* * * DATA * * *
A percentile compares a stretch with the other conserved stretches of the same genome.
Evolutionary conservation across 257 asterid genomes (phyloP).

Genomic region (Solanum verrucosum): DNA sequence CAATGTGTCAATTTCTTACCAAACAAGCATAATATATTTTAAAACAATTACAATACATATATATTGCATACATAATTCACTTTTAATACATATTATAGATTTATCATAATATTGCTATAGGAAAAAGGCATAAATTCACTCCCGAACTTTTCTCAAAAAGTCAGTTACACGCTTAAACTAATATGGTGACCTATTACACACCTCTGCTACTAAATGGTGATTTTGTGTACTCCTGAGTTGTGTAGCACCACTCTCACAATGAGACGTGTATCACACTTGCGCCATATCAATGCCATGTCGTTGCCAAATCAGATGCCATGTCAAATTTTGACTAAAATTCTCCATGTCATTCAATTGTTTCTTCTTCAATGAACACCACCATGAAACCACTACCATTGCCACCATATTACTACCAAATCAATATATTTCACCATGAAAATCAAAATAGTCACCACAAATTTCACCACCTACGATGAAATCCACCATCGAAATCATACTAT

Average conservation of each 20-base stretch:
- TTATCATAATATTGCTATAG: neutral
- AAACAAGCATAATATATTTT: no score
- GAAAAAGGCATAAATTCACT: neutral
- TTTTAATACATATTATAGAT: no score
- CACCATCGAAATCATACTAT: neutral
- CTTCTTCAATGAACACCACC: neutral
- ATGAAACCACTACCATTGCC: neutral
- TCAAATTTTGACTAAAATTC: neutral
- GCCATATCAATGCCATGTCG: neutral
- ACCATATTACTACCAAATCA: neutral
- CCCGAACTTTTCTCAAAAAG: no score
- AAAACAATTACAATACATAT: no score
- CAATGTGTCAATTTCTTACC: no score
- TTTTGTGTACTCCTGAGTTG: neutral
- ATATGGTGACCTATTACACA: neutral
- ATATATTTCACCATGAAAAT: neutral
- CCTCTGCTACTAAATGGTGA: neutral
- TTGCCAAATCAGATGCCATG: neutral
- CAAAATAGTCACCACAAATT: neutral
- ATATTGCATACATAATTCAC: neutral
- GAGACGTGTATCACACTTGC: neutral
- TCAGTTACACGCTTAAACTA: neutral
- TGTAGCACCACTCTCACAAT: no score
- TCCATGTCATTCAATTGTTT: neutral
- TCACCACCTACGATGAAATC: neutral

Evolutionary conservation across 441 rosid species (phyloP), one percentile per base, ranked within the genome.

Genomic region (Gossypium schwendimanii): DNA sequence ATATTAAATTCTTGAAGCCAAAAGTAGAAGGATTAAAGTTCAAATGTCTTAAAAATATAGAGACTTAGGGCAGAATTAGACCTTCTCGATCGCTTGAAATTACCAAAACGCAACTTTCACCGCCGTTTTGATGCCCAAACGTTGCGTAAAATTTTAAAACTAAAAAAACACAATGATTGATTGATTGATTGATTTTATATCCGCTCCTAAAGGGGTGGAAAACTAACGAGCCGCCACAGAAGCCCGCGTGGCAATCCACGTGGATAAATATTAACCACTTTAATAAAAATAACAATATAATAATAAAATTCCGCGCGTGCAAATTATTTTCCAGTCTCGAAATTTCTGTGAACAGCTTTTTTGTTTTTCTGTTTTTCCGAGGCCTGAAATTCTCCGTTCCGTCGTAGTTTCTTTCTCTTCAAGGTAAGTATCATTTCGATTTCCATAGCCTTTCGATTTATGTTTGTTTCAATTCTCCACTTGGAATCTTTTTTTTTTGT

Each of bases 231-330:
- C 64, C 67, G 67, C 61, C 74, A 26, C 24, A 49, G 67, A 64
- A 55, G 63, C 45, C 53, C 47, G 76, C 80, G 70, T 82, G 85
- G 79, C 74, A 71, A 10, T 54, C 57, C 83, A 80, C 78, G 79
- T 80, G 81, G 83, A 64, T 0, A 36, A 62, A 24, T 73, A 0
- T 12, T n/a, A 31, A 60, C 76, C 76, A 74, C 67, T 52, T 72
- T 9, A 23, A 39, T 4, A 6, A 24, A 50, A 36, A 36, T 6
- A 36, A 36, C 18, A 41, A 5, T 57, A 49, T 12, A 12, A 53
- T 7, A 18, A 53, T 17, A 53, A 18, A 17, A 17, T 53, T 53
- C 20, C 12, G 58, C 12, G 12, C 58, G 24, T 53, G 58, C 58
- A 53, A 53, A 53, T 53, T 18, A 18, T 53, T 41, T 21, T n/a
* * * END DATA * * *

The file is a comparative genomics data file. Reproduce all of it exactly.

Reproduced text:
A percentile compares a stretch with the other conserved stretches of the same genome.
Evolutionary conservation across 257 asterid genomes (phyloP).

Genomic region (Solanum verrucosum): DNA sequence CAATGTGTCAATTTCTTACCAAACAAGCATAATATATTTTAAAACAATTACAATACATATATATTGCATACATAATTCACTTTTAATACATATTATAGATTTATCATAATATTGCTATAGGAAAAAGGCATAAATTCACTCCCGAACTTTTCTCAAAAAGTCAGTTACACGCTTAAACTAATATGGTGACCTATTACACACCTCTGCTACTAAATGGTGATTTTGTGTACTCCTGAGTTGTGTAGCACCACTCTCACAATGAGACGTGTATCACACTTGCGCCATATCAATGCCATGTCGTTGCCAAATCAGATGCCATGTCAAATTTTGACTAAAATTCTCCATGTCATTCAATTGTTTCTTCTTCAATGAACACCACCATGAAACCACTACCATTGCCACCATATTACTACCAAATCAATATATTTCACCATGAAAATCAAAATAGTCACCACAAATTTCACCACCTACGATGAAATCCACCATCGAAATCATACTAT

Average conservation of each 20-base stretch:
- TTATCATAATATTGCTATAG: neutral
- AAACAAGCATAATATATTTT: no score
- GAAAAAGGCATAAATTCACT: neutral
- TTTTAATACATATTATAGAT: no score
- CACCATCGAAATCATACTAT: neutral
- CTTCTTCAATGAACACCACC: neutral
- ATGAAACCACTACCATTGCC: neutral
- TCAAATTTTGACTAAAATTC: neutral
- GCCATATCAATGCCATGTCG: neutral
- ACCATATTACTACCAAATCA: neutral
- CCCGAACTTTTCTCAAAAAG: no score
- AAAACAATTACAATACATAT: no score
- CAATGTGTCAATTTCTTACC: no score
- TTTTGTGTACTCCTGAGTTG: neutral
- ATATGGTGACCTATTACACA: neutral
- ATATATTTCACCATGAAAAT: neutral
- CCTCTGCTACTAAATGGTGA: neutral
- TTGCCAAATCAGATGCCATG: neutral
- CAAAATAGTCACCACAAATT: neutral
- ATATTGCATACATAATTCAC: neutral
- GAGACGTGTATCACACTTGC: neutral
- TCAGTTACACGCTTAAACTA: neutral
- TGTAGCACCACTCTCACAAT: no score
- TCCATGTCATTCAATTGTTT: neutral
- TCACCACCTACGATGAAATC: neutral

Evolutionary conservation across 441 rosid species (phyloP), one percentile per base, ranked within the genome.

Genomic region (Gossypium schwendimanii): DNA sequence ATATTAAATTCTTGAAGCCAAAAGTAGAAGGATTAAAGTTCAAATGTCTTAAAAATATAGAGACTTAGGGCAGAATTAGACCTTCTCGATCGCTTGAAATTACCAAAACGCAACTTTCACCGCCGTTTTGATGCCCAAACGTTGCGTAAAATTTTAAAACTAAAAAAACACAATGATTGATTGATTGATTGATTTTATATCCGCTCCTAAAGGGGTGGAAAACTAACGAGCCGCCACAGAAGCCCGCGTGGCAATCCACGTGGATAAATATTAACCACTTTAATAAAAATAACAATATAATAATAAAATTCCGCGCGTGCAAATTATTTTCCAGTCTCGAAATTTCTGTGAACAGCTTTTTTGTTTTTCTGTTTTTCCGAGGCCTGAAATTCTCCGTTCCGTCGTAGTTTCTTTCTCTTCAAGGTAAGTATCATTTCGATTTCCATAGCCTTTCGATTTATGTTTGTTTCAATTCTCCACTTGGAATCTTTTTTTTTTGT

Each of bases 231-330:
- C 64, C 67, G 67, C 61, C 74, A 26, C 24, A 49, G 67, A 64
- A 55, G 63, C 45, C 53, C 47, G 76, C 80, G 70, T 82, G 85
- G 79, C 74, A 71, A 10, T 54, C 57, C 83, A 80, C 78, G 79
- T 80, G 81, G 83, A 64, T 0, A 36, A 62, A 24, T 73, A 0
- T 12, T n/a, A 31, A 60, C 76, C 76, A 74, C 67, T 52, T 72
- T 9, A 23, A 39, T 4, A 6, A 24, A 50, A 36, A 36, T 6
- A 36, A 36, C 18, A 41, A 5, T 57, A 49, T 12, A 12, A 53
- T 7, A 18, A 53, T 17, A 53, A 18, A 17, A 17, T 53, T 53
- C 20, C 12, G 58, C 12, G 12, C 58, G 24, T 53, G 58, C 58
- A 53, A 53, A 53, T 53, T 18, A 18, T 53, T 41, T 21, T n/a